Daniel Pimentel = Modest Mouse x Blitzen Trapper + Ben Gibbard
Opening with various voicemails about overdue library books and deeply personal fights with friends, Selfish Songs offers a detailed look inside Daniel Pimentel’s life right from the get-go. The album continues to follow this pattern with each song exploring different sounds and themes—see folk-rock tendencies on “Wanderlust” versus the soul-searching contemplativeness of “Alleluia” to the piano-pop ditty in “Light Blues.” Normally, I shy away from artists that attempt such a vast variety of sound, but here it actually works. Each song is a natural progression of the one before it, creating a moderate balance across alternating genres. Definitely worth picking up. –Allison Shephard
Yellow K Records
New God = Elliott Smith x Birds of Tokyo + Mac DeMarco
Streaming sounds that are equal parts Appalachian folk, Native American chanting, modern World elements and varying degrees of electronic fuzziness, New God lives up to its dramatic and commanding name. The perfect levels of vocal harmonization are so sublime and angelic that they make The Beach Boys look like amateurs. While the majority of the album is set to a fairly slow pace, “Summer Girl” keeps true to its name by adding a fluffy, upbeat, indie-pop California anthem. Vibe out to the mellow, lo-fi sounds on the title track, “I Know Something About You” and “More” when you’re driving home at night, and lose yourself in a retro, blissed-out musical vortex blurred by light pollution and the hot wind hitting your face. It’s a perfect album for night driving, and you don’t even have to make a playlist.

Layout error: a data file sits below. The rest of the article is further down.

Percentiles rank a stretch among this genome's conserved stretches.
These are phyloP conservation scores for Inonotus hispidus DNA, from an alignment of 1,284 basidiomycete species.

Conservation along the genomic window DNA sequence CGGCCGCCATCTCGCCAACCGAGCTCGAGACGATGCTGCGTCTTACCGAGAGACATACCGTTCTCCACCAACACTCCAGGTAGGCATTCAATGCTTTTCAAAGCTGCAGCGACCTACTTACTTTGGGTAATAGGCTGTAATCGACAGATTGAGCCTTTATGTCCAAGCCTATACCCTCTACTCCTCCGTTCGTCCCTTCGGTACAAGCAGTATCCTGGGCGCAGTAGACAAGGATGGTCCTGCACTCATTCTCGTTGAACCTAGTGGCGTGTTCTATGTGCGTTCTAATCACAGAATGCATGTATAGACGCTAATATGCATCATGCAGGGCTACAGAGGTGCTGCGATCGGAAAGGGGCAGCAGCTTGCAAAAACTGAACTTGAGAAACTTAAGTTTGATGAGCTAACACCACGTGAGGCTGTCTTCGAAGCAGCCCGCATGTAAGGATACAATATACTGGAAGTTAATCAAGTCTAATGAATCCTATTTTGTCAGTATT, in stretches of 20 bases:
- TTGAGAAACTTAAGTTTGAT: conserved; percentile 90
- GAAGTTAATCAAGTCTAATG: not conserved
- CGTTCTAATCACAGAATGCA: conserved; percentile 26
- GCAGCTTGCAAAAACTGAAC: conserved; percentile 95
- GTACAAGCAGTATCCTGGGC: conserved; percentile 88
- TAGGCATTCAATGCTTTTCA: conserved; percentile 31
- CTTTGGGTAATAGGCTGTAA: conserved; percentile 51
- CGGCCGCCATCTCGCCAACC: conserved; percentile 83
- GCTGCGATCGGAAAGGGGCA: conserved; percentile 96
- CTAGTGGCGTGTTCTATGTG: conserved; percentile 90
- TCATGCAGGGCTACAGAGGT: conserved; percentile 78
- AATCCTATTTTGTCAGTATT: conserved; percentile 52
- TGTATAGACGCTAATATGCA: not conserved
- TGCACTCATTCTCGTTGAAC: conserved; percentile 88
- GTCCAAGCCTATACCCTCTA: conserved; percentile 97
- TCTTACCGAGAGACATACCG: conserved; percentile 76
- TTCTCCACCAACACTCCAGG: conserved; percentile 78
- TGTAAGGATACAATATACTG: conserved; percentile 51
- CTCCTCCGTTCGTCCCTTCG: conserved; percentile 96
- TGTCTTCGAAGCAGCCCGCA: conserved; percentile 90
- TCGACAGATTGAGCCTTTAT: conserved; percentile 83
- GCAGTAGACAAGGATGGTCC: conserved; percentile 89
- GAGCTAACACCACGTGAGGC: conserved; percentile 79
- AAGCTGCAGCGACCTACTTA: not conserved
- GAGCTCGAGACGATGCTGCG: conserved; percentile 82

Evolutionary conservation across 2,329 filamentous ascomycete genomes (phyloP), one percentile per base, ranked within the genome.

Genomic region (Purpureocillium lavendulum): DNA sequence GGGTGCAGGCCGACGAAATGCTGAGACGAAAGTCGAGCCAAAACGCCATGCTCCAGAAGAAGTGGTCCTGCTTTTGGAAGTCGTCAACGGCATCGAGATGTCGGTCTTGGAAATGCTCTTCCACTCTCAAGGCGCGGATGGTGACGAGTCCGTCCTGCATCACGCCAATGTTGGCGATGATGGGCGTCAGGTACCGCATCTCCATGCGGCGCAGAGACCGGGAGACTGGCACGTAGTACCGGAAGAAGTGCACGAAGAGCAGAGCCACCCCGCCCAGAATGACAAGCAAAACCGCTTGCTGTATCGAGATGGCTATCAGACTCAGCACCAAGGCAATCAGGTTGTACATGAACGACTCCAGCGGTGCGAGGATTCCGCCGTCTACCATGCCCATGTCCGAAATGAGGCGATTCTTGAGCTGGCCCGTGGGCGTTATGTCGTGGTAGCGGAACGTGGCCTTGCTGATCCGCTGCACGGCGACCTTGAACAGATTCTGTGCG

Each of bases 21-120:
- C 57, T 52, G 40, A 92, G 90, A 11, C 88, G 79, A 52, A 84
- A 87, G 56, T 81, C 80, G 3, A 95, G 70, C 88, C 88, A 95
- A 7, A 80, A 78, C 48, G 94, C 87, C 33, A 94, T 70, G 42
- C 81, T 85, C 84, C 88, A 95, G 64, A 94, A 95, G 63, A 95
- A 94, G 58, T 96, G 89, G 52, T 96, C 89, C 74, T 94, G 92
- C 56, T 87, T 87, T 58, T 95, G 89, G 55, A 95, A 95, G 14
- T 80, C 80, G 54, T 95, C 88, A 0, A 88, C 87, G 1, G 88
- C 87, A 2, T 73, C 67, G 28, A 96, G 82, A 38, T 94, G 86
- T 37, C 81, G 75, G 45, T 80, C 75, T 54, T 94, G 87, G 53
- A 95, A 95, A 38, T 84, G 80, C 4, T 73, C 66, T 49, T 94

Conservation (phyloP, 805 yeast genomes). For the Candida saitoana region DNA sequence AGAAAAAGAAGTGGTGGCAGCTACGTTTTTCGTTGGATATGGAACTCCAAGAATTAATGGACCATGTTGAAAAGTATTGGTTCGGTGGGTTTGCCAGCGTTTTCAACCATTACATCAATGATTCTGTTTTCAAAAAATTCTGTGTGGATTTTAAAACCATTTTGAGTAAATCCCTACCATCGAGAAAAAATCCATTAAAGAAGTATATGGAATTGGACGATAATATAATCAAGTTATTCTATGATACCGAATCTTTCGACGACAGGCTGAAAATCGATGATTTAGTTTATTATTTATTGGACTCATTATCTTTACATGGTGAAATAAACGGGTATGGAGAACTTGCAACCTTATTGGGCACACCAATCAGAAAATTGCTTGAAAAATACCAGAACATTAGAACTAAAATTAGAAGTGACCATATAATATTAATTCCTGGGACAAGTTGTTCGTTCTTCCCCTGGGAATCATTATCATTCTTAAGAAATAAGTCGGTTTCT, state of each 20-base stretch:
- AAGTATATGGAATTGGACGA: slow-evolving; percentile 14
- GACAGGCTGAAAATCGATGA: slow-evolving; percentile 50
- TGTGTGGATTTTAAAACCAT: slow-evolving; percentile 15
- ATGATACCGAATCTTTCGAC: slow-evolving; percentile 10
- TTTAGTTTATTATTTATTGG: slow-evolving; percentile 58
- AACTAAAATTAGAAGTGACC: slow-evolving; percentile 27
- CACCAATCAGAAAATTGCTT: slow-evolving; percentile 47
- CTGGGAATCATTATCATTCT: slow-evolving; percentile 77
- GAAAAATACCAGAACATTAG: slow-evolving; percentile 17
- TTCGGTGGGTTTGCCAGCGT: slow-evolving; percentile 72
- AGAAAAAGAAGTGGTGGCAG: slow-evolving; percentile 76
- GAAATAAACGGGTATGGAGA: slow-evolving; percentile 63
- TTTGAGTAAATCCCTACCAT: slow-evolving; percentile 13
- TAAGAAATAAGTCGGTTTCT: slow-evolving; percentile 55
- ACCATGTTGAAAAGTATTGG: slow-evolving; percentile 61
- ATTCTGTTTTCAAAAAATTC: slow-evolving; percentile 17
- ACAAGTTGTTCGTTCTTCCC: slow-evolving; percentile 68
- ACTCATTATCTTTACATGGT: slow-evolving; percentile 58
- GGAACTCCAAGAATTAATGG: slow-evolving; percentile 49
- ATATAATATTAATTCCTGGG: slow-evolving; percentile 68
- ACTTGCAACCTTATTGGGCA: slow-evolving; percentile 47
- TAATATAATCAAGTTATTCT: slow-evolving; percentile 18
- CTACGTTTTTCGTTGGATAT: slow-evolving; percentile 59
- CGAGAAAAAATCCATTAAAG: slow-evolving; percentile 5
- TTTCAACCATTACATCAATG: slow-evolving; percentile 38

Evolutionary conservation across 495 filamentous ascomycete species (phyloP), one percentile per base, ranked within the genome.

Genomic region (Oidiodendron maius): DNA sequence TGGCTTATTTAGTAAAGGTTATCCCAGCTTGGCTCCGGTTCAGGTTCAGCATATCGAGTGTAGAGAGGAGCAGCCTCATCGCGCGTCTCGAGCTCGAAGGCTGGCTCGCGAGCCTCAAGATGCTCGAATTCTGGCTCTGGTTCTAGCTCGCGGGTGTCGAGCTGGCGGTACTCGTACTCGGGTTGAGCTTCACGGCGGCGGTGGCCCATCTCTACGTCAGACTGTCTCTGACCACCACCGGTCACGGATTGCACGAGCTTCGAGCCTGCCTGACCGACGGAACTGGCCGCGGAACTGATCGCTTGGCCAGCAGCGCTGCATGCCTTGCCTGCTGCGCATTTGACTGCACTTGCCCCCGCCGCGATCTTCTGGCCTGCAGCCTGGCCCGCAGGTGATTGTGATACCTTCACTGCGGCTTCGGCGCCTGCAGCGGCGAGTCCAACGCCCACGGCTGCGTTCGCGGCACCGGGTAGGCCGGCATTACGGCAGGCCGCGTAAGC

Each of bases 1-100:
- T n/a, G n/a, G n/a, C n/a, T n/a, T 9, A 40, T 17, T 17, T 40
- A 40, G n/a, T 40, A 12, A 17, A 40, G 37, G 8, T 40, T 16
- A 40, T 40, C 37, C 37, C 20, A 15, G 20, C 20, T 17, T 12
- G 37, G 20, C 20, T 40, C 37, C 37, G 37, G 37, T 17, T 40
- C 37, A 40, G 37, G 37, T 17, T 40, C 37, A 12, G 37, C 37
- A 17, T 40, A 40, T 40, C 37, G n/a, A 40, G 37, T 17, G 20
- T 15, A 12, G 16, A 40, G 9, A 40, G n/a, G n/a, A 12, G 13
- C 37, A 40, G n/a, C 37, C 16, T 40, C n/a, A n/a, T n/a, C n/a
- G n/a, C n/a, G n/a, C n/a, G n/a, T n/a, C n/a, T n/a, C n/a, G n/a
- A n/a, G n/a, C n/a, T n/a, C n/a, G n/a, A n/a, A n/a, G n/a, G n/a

Don’t Weigh Down the Light
Meg Baird = Dolores O’Riordan + Mariee Sioux
Combining crisp Celtic vocals with precise, finger-picked guitars, Meg Baird takes us on a highly controlled yet surprisingly fluid journey through feelings of displacement and wandering. Moving from Philadelphia to San Francisco, it is clear that—although meditatively so—Baird has experienced a distinct sense of loss (see “Even the Walls Don’t Want You to Go” and “Past Houses”). Even though the subject matter isn’t particularly uplifting, Don’t Weigh Down the Light never drags or feels too repetitive—each song is perfectly crafted with a soft lightness that keeps it all from getting too humdrum. What’s interesting is that melodies and vocals are often recycled throughout the songs, but as each portion is reused, new elements can be detected. This is perfect for Sunday afternoons and late-night decompressing. –Allison Shephard